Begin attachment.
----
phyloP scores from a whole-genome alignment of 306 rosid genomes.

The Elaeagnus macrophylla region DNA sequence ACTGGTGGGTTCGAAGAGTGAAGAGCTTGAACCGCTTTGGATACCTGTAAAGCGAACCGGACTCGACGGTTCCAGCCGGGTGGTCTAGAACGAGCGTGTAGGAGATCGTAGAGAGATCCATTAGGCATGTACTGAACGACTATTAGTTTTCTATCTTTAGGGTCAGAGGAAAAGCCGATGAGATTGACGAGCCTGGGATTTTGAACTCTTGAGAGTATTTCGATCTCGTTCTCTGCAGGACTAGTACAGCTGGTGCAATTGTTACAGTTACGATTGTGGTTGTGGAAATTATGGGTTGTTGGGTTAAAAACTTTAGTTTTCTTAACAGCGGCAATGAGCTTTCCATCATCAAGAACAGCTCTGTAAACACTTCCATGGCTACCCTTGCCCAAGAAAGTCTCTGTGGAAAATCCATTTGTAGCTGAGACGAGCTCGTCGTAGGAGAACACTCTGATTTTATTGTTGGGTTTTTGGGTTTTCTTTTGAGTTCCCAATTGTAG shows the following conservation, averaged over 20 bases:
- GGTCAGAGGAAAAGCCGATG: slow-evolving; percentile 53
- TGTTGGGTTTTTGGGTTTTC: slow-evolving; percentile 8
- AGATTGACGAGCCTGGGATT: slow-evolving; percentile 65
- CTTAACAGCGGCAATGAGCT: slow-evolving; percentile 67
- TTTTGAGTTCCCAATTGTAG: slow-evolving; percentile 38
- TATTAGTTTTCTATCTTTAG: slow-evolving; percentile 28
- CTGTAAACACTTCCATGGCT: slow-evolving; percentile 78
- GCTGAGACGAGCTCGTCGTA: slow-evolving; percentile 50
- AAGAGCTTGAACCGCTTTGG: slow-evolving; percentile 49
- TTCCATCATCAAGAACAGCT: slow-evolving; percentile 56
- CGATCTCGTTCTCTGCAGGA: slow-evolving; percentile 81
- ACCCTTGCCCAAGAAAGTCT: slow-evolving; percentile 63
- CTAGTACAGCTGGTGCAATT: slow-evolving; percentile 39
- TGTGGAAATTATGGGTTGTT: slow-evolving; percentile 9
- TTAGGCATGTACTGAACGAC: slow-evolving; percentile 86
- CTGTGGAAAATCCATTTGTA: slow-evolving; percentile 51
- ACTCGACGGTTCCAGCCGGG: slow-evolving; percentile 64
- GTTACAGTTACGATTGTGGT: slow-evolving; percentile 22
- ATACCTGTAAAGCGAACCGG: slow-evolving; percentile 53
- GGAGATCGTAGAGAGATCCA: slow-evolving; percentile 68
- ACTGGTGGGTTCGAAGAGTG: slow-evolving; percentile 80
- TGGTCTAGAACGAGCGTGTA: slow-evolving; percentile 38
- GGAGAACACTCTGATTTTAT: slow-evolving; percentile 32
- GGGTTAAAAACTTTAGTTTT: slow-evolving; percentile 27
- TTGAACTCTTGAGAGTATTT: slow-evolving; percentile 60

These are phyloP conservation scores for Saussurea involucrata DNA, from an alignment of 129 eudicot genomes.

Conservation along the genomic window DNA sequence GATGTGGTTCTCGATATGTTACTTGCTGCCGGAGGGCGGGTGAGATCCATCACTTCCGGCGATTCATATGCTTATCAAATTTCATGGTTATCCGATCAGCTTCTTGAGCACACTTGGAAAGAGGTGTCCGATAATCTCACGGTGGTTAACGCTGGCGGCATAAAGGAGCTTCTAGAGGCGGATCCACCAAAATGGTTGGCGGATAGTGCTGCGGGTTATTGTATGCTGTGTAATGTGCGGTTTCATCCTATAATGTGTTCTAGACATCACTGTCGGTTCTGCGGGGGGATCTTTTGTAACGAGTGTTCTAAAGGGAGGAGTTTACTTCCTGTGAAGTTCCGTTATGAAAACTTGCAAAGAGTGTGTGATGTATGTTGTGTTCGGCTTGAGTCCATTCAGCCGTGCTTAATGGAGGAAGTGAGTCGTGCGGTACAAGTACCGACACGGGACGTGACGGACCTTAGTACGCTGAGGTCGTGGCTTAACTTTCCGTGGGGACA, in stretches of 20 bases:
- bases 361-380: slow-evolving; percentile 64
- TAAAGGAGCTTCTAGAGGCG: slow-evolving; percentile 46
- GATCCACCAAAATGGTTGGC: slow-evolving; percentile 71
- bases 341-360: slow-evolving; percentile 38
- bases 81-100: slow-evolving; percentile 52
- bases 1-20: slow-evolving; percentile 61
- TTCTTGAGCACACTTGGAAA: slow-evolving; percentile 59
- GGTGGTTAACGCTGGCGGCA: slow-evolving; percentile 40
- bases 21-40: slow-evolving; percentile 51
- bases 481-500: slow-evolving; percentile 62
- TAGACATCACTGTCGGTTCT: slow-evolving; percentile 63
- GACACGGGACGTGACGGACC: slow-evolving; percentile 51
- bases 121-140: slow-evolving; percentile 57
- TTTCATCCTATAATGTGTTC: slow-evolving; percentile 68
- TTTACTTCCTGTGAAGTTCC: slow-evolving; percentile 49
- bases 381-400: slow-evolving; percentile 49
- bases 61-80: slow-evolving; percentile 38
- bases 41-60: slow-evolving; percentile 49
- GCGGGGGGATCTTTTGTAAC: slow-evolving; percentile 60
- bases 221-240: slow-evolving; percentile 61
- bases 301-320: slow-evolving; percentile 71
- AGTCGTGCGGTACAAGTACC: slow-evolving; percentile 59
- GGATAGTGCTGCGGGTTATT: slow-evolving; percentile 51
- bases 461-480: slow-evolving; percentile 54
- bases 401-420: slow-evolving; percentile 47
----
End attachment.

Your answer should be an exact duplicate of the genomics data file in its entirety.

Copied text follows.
phyloP scores from a whole-genome alignment of 306 rosid genomes.

The Elaeagnus macrophylla region DNA sequence ACTGGTGGGTTCGAAGAGTGAAGAGCTTGAACCGCTTTGGATACCTGTAAAGCGAACCGGACTCGACGGTTCCAGCCGGGTGGTCTAGAACGAGCGTGTAGGAGATCGTAGAGAGATCCATTAGGCATGTACTGAACGACTATTAGTTTTCTATCTTTAGGGTCAGAGGAAAAGCCGATGAGATTGACGAGCCTGGGATTTTGAACTCTTGAGAGTATTTCGATCTCGTTCTCTGCAGGACTAGTACAGCTGGTGCAATTGTTACAGTTACGATTGTGGTTGTGGAAATTATGGGTTGTTGGGTTAAAAACTTTAGTTTTCTTAACAGCGGCAATGAGCTTTCCATCATCAAGAACAGCTCTGTAAACACTTCCATGGCTACCCTTGCCCAAGAAAGTCTCTGTGGAAAATCCATTTGTAGCTGAGACGAGCTCGTCGTAGGAGAACACTCTGATTTTATTGTTGGGTTTTTGGGTTTTCTTTTGAGTTCCCAATTGTAG shows the following conservation, averaged over 20 bases:
- GGTCAGAGGAAAAGCCGATG: slow-evolving; percentile 53
- TGTTGGGTTTTTGGGTTTTC: slow-evolving; percentile 8
- AGATTGACGAGCCTGGGATT: slow-evolving; percentile 65
- CTTAACAGCGGCAATGAGCT: slow-evolving; percentile 67
- TTTTGAGTTCCCAATTGTAG: slow-evolving; percentile 38
- TATTAGTTTTCTATCTTTAG: slow-evolving; percentile 28
- CTGTAAACACTTCCATGGCT: slow-evolving; percentile 78
- GCTGAGACGAGCTCGTCGTA: slow-evolving; percentile 50
- AAGAGCTTGAACCGCTTTGG: slow-evolving; percentile 49
- TTCCATCATCAAGAACAGCT: slow-evolving; percentile 56
- CGATCTCGTTCTCTGCAGGA: slow-evolving; percentile 81
- ACCCTTGCCCAAGAAAGTCT: slow-evolving; percentile 63
- CTAGTACAGCTGGTGCAATT: slow-evolving; percentile 39
- TGTGGAAATTATGGGTTGTT: slow-evolving; percentile 9
- TTAGGCATGTACTGAACGAC: slow-evolving; percentile 86
- CTGTGGAAAATCCATTTGTA: slow-evolving; percentile 51
- ACTCGACGGTTCCAGCCGGG: slow-evolving; percentile 64
- GTTACAGTTACGATTGTGGT: slow-evolving; percentile 22
- ATACCTGTAAAGCGAACCGG: slow-evolving; percentile 53
- GGAGATCGTAGAGAGATCCA: slow-evolving; percentile 68
- ACTGGTGGGTTCGAAGAGTG: slow-evolving; percentile 80
- TGGTCTAGAACGAGCGTGTA: slow-evolving; percentile 38
- GGAGAACACTCTGATTTTAT: slow-evolving; percentile 32
- GGGTTAAAAACTTTAGTTTT: slow-evolving; percentile 27
- TTGAACTCTTGAGAGTATTT: slow-evolving; percentile 60

These are phyloP conservation scores for Saussurea involucrata DNA, from an alignment of 129 eudicot genomes.

Conservation along the genomic window DNA sequence GATGTGGTTCTCGATATGTTACTTGCTGCCGGAGGGCGGGTGAGATCCATCACTTCCGGCGATTCATATGCTTATCAAATTTCATGGTTATCCGATCAGCTTCTTGAGCACACTTGGAAAGAGGTGTCCGATAATCTCACGGTGGTTAACGCTGGCGGCATAAAGGAGCTTCTAGAGGCGGATCCACCAAAATGGTTGGCGGATAGTGCTGCGGGTTATTGTATGCTGTGTAATGTGCGGTTTCATCCTATAATGTGTTCTAGACATCACTGTCGGTTCTGCGGGGGGATCTTTTGTAACGAGTGTTCTAAAGGGAGGAGTTTACTTCCTGTGAAGTTCCGTTATGAAAACTTGCAAAGAGTGTGTGATGTATGTTGTGTTCGGCTTGAGTCCATTCAGCCGTGCTTAATGGAGGAAGTGAGTCGTGCGGTACAAGTACCGACACGGGACGTGACGGACCTTAGTACGCTGAGGTCGTGGCTTAACTTTCCGTGGGGACA, in stretches of 20 bases:
- bases 361-380: slow-evolving; percentile 64
- TAAAGGAGCTTCTAGAGGCG: slow-evolving; percentile 46
- GATCCACCAAAATGGTTGGC: slow-evolving; percentile 71
- bases 341-360: slow-evolving; percentile 38
- bases 81-100: slow-evolving; percentile 52
- bases 1-20: slow-evolving; percentile 61
- TTCTTGAGCACACTTGGAAA: slow-evolving; percentile 59
- GGTGGTTAACGCTGGCGGCA: slow-evolving; percentile 40
- bases 21-40: slow-evolving; percentile 51
- bases 481-500: slow-evolving; percentile 62
- TAGACATCACTGTCGGTTCT: slow-evolving; percentile 63
- GACACGGGACGTGACGGACC: slow-evolving; percentile 51
- bases 121-140: slow-evolving; percentile 57
- TTTCATCCTATAATGTGTTC: slow-evolving; percentile 68
- TTTACTTCCTGTGAAGTTCC: slow-evolving; percentile 49
- bases 381-400: slow-evolving; percentile 49
- bases 61-80: slow-evolving; percentile 38
- bases 41-60: slow-evolving; percentile 49
- GCGGGGGGATCTTTTGTAAC: slow-evolving; percentile 60
- bases 221-240: slow-evolving; percentile 61
- bases 301-320: slow-evolving; percentile 71
- AGTCGTGCGGTACAAGTACC: slow-evolving; percentile 59
- GGATAGTGCTGCGGGTTATT: slow-evolving; percentile 51
- bases 461-480: slow-evolving; percentile 54
- bases 401-420: slow-evolving; percentile 47